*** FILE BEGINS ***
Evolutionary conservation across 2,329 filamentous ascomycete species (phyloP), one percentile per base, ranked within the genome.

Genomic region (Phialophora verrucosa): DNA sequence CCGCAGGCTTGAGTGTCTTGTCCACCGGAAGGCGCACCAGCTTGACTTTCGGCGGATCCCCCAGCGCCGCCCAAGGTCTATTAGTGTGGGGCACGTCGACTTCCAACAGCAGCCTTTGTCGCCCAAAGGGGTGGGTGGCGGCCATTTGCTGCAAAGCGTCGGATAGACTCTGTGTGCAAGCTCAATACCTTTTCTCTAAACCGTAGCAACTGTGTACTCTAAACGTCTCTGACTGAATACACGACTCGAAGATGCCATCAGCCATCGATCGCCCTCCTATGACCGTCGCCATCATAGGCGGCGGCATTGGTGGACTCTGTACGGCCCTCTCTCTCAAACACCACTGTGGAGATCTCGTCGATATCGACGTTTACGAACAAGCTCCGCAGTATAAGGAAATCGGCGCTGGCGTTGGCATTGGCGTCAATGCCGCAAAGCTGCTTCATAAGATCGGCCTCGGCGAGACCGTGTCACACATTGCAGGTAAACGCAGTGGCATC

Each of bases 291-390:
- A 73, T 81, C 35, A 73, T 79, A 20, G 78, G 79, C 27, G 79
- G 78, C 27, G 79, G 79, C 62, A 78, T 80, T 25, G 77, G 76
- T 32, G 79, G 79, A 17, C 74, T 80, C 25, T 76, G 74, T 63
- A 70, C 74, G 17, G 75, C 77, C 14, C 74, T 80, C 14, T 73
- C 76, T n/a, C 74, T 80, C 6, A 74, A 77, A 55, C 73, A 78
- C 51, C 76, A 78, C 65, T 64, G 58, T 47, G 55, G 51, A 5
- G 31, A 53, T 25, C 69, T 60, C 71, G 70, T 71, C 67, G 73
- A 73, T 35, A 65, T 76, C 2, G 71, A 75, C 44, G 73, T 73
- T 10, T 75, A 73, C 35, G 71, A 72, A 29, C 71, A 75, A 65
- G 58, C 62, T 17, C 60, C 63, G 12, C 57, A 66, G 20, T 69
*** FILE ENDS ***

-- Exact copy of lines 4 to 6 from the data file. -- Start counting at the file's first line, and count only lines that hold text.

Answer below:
- A 73, T 81, C 35, A 73, T 79, A 20, G 78, G 79, C 27, G 79
- G 78, C 27, G 79, G 79, C 62, A 78, T 80, T 25, G 77, G 76
- T 32, G 79, G 79, A 17, C 74, T 80, C 25, T 76, G 74, T 63